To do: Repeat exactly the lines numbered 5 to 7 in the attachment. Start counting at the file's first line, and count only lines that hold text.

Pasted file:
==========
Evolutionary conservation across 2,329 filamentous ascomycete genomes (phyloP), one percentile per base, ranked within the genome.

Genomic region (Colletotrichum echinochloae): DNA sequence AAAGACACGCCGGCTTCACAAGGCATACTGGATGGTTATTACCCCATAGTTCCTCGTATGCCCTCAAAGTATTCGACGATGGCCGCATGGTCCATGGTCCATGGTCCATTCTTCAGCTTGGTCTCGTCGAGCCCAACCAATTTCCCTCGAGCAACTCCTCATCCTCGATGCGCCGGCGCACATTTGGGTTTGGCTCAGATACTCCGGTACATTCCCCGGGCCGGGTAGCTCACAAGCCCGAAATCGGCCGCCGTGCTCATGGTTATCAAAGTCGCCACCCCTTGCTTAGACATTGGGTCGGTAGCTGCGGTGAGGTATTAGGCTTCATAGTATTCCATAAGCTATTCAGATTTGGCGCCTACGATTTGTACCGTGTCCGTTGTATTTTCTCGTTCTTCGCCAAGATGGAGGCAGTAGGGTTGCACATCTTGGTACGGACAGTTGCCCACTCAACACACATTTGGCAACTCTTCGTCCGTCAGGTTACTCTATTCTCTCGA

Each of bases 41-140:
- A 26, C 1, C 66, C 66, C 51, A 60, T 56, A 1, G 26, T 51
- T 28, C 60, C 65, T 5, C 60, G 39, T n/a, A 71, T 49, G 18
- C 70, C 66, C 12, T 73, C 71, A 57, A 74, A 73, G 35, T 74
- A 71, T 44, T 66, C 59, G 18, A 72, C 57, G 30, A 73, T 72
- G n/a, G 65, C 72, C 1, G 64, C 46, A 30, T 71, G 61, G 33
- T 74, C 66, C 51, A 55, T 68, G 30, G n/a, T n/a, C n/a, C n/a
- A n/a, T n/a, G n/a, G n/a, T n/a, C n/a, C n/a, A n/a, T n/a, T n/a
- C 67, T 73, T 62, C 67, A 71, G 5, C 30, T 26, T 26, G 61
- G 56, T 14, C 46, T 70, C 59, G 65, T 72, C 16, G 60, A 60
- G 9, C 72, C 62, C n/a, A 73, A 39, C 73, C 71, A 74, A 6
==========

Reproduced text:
- T 28, C 60, C 65, T 5, C 60, G 39, T n/a, A 71, T 49, G 18
- C 70, C 66, C 12, T 73, C 71, A 57, A 74, A 73, G 35, T 74
- A 71, T 44, T 66, C 59, G 18, A 72, C 57, G 30, A 73, T 72